We like to remind people that although they think they want money, they actually want what money can buy. If they could get it without money they would. In fact, back in the 1700s while Adam Smith was dreaming up modern economics, people were fairly self sufficient: they made their own clothes, and shoes, grew their own food and kept cows for dairy products. Indeed, much of what people needed was not available to buy. Part of Smith’s vision was to get people into factories to help drive transformation to a more “modern” society.
A commons initiative is where people are PROWSUMERS.
Producers, Owners and Consumers and the lines between produced services and bought services get blurred.
In this section we can start with collecting dreams. You can ask yourself ” if money were no object and luxurious life was possible what would you want to get from the commons initiative?” For example, is it a business, a place to meet, a home, a garden?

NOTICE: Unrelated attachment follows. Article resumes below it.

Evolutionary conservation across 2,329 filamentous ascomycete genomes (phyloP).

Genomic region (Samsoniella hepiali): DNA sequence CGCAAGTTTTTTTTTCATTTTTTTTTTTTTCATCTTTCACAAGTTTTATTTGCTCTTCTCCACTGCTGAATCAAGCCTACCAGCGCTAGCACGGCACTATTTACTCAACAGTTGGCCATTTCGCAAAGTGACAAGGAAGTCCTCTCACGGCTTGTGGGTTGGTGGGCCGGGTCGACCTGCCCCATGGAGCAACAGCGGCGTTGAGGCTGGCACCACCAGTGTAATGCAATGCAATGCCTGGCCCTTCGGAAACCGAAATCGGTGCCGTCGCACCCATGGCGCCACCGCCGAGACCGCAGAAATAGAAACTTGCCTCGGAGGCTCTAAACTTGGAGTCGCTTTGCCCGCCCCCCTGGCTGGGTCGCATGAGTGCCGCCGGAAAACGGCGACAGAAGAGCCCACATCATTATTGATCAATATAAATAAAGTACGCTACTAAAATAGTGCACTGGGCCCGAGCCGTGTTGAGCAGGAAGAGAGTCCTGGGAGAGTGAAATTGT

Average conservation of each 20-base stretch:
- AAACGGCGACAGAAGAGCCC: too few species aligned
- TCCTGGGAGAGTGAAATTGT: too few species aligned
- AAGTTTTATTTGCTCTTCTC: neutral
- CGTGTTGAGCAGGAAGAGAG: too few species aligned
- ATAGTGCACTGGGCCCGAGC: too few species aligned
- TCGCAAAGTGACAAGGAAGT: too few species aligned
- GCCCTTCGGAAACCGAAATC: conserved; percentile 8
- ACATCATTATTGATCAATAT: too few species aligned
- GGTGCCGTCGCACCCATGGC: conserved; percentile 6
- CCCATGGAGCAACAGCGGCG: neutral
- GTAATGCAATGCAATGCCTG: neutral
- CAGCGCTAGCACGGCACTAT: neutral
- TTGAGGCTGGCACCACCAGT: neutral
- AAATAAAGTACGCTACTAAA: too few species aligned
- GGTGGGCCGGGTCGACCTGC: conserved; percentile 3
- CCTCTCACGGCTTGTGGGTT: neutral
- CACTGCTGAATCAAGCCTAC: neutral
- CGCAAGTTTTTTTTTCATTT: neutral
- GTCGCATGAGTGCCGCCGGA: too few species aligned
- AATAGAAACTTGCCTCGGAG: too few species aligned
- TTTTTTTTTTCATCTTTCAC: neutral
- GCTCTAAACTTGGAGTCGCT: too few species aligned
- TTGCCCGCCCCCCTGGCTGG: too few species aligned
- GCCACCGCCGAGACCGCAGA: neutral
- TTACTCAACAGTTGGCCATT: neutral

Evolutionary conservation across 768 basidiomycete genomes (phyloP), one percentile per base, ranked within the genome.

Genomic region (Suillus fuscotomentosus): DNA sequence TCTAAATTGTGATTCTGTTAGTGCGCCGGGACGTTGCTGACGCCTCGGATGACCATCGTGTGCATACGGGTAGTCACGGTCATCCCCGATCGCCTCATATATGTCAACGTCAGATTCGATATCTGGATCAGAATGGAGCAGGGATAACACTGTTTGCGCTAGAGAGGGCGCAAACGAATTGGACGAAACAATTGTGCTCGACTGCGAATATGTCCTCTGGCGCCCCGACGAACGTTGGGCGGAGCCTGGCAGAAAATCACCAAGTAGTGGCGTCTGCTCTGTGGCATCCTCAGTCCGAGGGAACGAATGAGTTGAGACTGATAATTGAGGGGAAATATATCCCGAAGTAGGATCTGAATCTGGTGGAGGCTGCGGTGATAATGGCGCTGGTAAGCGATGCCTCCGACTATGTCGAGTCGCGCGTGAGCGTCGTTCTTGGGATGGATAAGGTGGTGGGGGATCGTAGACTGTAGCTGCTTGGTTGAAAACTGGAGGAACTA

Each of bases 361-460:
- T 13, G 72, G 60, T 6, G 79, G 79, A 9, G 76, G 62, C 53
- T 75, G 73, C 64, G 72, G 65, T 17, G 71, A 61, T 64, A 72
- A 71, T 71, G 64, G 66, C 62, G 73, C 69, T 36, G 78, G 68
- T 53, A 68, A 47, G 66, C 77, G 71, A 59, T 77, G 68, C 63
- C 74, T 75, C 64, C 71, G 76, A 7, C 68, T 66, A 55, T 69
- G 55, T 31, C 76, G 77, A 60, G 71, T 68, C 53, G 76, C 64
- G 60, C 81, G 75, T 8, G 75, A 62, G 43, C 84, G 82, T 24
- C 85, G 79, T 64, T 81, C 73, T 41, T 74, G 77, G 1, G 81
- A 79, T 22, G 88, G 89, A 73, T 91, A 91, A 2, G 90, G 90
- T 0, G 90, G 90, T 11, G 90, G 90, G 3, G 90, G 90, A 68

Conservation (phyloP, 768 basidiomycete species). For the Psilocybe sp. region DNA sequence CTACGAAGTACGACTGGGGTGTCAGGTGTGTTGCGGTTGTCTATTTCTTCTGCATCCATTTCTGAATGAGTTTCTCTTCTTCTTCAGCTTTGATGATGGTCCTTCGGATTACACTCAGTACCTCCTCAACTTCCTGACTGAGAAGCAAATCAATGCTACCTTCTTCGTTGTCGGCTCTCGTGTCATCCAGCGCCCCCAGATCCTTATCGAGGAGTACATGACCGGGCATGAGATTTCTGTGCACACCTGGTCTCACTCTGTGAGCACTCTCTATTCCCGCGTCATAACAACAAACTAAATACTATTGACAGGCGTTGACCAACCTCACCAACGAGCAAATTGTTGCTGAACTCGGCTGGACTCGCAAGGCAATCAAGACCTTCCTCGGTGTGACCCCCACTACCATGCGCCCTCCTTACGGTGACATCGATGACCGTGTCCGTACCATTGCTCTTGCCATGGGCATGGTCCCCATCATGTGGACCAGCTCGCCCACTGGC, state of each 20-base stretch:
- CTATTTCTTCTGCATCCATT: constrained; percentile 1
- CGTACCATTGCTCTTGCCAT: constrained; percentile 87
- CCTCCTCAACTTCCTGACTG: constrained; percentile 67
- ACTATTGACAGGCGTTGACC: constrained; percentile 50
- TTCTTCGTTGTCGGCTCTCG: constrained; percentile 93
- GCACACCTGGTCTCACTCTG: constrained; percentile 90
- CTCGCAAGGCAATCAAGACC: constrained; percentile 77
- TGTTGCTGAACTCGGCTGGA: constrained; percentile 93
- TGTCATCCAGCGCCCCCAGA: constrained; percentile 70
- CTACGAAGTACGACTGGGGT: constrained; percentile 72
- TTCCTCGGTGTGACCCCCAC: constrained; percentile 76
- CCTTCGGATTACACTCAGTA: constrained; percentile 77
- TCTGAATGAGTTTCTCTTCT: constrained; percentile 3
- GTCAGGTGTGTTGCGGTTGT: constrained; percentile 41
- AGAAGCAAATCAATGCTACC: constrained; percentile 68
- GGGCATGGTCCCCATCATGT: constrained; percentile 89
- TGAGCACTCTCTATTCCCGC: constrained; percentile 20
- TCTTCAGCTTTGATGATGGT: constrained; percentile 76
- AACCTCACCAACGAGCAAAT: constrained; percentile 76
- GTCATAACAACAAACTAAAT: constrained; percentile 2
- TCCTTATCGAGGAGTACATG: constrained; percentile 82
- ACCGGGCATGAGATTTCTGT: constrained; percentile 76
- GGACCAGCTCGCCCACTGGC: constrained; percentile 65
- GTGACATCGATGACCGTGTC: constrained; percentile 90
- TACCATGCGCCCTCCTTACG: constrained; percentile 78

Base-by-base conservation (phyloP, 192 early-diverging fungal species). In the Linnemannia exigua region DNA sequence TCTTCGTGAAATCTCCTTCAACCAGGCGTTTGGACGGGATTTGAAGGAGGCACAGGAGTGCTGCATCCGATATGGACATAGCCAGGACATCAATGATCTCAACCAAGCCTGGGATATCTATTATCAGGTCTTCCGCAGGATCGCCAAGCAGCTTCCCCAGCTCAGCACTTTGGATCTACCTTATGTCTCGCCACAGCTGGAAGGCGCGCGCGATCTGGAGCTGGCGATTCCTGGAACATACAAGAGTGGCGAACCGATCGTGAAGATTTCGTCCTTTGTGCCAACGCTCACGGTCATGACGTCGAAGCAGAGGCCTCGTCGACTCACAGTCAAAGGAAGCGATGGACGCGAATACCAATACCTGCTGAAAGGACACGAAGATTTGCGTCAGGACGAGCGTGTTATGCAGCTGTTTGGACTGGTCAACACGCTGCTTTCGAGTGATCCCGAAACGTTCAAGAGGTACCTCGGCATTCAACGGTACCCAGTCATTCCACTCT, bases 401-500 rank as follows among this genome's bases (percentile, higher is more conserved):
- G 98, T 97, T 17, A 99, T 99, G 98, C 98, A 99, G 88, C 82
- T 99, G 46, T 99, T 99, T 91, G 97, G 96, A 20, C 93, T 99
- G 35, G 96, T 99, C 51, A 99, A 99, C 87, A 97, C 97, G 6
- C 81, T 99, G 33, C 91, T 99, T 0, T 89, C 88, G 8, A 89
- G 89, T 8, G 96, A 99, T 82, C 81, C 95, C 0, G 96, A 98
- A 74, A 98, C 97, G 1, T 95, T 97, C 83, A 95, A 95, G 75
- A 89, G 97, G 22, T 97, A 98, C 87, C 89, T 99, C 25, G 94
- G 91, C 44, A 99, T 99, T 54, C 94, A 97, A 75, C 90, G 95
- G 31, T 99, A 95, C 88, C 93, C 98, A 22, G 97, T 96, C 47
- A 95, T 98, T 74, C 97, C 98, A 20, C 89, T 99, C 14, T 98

Why should it be so that that which is essential to you, you buy as a consumer? This is surely not resilient if you expect the financial system or indeed your own economy to be compromised. Would it not be more prudent to identify that which is most important to you and invest in a community that will provide you with it, even if the current money system fails?
You can do this exercise in pairs and then swap around. The purpose is to help you clarify your intentions. One person says ”I want a cafe” the other says, OK, what is good with that? The first one answers and the other asks ”what is good with that” and repeats until you get to a point where the intentions are crystal clear. In many cases, people say they want for example a garden, but the intention behind it may be different (some may want a green space, others home grown veggies). And it may be possible and desirable for the shared asset to serve multiple intentions.
Capture the intentions and describe them for the prospectus. Don’t worry about qualifying them or quantifying them, this comes later in the unitization section.